Cost of Living Adjustment (COLA) is a crucial aspect corporations consider when relocating employees or hiring talent from different geographical regions.  What is COLA? COLAs are payments designed to compensate employees for the higher cost of living they encounter in their new destination. Learn more about calculating cost of living adjustments, definition, and factors in cola payments.


Cost of Living Allowances or Adjustments, commonly known as COLA, serve a common purpose: to bridge the gap between the cost of living in a low or moderate region and that in a higher-cost location. The employer compensates the employee based on housing, goods and services, and taxes, enabling them to maintain the same standard of living in their new area. This is the purest definition of a cola, but many nuances go into the calculation.

Calculating Cost of Living Adjustment

An accurate calculation is the foundation of a fair cost of living adjustment. Several providers offer services to calculate housing costs, goods, services, and other factors to determine the standard. The origination city’s cost index is then compared to the new town’s to identify the cost difference. Many employers have a limited number of potential locations for employee relocations, making it easier to assess cost indexes. Employers may also compare entire regions instead of individual cities for easy calculation. WHR can help our clients understand the COLA formula and make the best decision.

Factors in Calculating COLA

Employers must decide under what conditions they will offer a cost-of-living adjustment. The percentage of change in the cost of living between the locations is a critical factor in determining COLA. The question becomes, what is a standard cost of living raise? Some employers may require a cost-of-living shift greater than 3%, 5%, or 10% to provide the COLA. Those aiming to offer more generous benefits may set a lower threshold for cost-of-living changes to benefit a more significant number of employees. Every employer will determine their COLA benefits differently. The cost of living adjustment will also vary by employee and, of course, location. Many of these are case-by-case situations for COLA payments.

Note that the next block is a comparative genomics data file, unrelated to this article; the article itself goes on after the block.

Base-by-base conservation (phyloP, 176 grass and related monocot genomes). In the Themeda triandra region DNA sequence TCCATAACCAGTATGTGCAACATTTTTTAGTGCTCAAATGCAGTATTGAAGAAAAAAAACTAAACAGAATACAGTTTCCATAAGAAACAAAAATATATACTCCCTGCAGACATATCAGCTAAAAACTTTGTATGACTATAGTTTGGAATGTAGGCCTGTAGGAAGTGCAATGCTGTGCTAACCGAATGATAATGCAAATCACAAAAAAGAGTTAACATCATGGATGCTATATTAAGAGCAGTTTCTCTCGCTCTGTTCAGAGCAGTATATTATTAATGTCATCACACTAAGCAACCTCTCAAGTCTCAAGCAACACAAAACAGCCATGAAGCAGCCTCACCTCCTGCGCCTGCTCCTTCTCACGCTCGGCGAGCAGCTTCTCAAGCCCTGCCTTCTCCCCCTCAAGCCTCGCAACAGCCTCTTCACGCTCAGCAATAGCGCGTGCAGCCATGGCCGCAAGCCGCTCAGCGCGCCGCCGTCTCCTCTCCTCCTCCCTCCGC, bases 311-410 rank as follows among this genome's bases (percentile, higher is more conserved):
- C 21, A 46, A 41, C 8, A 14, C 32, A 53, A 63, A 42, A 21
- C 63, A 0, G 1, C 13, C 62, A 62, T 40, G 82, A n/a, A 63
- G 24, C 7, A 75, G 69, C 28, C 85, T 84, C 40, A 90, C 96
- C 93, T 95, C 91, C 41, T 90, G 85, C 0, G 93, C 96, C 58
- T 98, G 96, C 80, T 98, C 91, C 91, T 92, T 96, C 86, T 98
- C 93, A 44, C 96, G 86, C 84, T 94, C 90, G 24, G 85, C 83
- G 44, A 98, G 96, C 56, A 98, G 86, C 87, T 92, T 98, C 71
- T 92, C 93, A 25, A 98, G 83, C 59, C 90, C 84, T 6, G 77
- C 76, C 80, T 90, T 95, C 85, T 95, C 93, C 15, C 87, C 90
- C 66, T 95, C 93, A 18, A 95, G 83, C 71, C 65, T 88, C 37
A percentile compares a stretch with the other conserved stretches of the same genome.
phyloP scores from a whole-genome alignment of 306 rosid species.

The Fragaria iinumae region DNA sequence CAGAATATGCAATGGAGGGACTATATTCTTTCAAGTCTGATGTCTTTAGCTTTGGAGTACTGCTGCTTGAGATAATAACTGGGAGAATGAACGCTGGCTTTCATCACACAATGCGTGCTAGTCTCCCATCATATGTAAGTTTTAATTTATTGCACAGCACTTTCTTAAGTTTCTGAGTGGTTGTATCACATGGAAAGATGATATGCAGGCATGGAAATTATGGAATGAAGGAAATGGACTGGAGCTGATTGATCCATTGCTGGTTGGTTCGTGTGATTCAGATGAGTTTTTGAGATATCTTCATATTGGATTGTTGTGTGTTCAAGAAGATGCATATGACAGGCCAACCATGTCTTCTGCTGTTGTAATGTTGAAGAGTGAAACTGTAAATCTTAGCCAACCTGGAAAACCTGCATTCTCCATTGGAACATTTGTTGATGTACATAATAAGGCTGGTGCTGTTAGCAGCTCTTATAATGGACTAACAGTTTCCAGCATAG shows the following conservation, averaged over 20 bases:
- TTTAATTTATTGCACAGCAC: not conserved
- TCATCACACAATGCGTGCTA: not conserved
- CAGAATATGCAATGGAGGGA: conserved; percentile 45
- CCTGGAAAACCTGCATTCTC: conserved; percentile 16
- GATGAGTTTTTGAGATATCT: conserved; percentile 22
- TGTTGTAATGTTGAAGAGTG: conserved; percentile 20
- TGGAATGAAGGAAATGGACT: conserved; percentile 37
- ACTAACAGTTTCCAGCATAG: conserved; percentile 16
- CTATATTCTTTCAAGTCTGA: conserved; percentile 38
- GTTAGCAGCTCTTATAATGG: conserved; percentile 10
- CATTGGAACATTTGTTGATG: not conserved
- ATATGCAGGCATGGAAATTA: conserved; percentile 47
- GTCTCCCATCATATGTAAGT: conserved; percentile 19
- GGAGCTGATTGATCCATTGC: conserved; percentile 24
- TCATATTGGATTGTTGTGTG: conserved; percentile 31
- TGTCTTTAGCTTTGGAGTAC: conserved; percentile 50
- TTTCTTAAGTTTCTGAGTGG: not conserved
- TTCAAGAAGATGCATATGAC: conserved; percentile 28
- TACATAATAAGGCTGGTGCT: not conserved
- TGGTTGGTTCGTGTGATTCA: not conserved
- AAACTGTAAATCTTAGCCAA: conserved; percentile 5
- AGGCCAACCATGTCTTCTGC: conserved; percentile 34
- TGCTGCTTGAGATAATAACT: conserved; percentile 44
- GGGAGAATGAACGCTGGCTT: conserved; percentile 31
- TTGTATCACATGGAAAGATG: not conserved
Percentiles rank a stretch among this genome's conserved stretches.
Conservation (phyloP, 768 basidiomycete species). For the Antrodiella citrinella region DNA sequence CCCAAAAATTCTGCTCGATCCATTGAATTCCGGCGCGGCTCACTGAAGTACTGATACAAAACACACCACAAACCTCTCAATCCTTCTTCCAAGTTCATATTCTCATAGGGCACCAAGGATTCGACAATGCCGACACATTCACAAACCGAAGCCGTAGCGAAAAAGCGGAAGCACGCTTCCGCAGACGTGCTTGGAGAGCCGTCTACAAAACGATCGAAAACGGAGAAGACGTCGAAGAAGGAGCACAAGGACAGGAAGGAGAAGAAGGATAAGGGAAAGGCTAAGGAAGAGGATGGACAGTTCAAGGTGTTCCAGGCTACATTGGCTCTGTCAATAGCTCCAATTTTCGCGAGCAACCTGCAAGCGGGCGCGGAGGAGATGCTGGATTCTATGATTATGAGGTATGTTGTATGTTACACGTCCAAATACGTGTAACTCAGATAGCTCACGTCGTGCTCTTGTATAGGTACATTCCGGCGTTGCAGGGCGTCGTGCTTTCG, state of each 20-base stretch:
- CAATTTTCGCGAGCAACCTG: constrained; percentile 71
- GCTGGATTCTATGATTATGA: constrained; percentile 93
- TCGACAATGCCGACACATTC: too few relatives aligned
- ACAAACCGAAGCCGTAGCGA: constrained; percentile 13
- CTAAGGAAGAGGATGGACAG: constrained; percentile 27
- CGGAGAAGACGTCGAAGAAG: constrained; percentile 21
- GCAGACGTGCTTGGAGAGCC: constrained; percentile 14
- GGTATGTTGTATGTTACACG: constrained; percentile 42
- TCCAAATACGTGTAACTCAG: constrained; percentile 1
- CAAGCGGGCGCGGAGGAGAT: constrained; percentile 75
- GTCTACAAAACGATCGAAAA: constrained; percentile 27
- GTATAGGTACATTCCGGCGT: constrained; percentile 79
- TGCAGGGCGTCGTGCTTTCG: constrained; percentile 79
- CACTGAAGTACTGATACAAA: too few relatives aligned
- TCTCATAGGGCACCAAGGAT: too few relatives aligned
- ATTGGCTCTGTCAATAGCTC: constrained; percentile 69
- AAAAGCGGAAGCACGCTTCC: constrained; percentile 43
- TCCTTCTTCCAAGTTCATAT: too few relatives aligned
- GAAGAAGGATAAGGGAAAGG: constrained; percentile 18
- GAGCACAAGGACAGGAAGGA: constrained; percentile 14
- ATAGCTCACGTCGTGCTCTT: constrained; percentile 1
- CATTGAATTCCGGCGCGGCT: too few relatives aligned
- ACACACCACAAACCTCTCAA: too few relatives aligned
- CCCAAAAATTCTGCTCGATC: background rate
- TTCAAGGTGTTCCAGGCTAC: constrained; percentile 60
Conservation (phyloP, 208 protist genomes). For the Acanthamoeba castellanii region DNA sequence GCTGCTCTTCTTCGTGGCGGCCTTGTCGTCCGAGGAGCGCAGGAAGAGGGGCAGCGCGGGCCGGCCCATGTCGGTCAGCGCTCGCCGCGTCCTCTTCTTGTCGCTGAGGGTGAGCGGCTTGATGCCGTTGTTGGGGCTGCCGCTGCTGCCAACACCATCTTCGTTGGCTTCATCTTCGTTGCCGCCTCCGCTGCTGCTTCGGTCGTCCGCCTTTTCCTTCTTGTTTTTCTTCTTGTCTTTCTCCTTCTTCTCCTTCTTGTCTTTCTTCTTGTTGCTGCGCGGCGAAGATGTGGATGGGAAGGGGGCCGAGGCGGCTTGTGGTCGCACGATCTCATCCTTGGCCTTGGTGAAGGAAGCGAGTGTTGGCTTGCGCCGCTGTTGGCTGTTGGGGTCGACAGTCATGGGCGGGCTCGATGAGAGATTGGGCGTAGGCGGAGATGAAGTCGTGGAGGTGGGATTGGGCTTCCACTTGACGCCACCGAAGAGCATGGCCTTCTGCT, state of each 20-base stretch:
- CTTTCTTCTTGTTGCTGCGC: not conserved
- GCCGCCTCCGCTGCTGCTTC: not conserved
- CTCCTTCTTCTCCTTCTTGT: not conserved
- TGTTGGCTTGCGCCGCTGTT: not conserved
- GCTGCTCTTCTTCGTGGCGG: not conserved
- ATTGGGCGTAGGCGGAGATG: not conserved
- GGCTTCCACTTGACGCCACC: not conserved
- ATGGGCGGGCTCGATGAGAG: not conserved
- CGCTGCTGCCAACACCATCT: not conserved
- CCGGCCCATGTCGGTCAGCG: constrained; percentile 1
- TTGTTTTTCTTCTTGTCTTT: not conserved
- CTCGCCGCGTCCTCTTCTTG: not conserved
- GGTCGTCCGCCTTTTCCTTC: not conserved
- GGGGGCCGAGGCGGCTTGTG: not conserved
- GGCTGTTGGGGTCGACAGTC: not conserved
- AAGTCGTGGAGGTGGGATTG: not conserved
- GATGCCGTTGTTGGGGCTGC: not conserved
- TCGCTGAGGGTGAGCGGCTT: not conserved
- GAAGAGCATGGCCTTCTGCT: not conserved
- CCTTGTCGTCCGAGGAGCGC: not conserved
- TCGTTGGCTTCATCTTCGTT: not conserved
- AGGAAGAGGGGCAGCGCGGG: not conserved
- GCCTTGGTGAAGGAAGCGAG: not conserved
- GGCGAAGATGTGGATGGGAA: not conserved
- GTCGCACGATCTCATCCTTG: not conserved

Once a COLA is determined to be provided, the next consideration is the duration and payment method. Traditionally, U.S. domestic COLAs are calculated once and paid as a lump sum allowance or distributed over a specified period. Companies may maintain the adjustment for an extended period to allow employees more time to adapt to their new location.

 On the other hand, international COLAs are recommended to be recalculated more frequently due to fluctuating currency rates, inflation, and other uncontrollable factors. For international assignments with pre-determined end dates, companies often offer the cost of living adjustment for the entire duration. However, if the assignment is open-ended, the company may transition the employee to the local standard of living (localizing) and discontinue the COLA after a set period.


Relocation benefits can vary significantly across industries. Therefore, benchmarking your organization’s COLA policy against peers is crucial. Some industries may offer more frequent and generous COLAs, while others may not consider it at all. Understanding these variations can help determine whether a COLA adjustment or increase is needed. Ultimately, it can help you tailor your policy to meet your organization’s needs. The last piece to consider in benchmarking is understanding market rates in target relocation areas.


Cost of Living Adjustment is a vital tool/formula corporations use to ensure their employees can maintain the same standard of living when relocating to higher-cost locations. Companies can design worker compensation and relocation packages that attract and retain top talent by understanding the factors involved in calculating COLA and benchmarking against industry peers.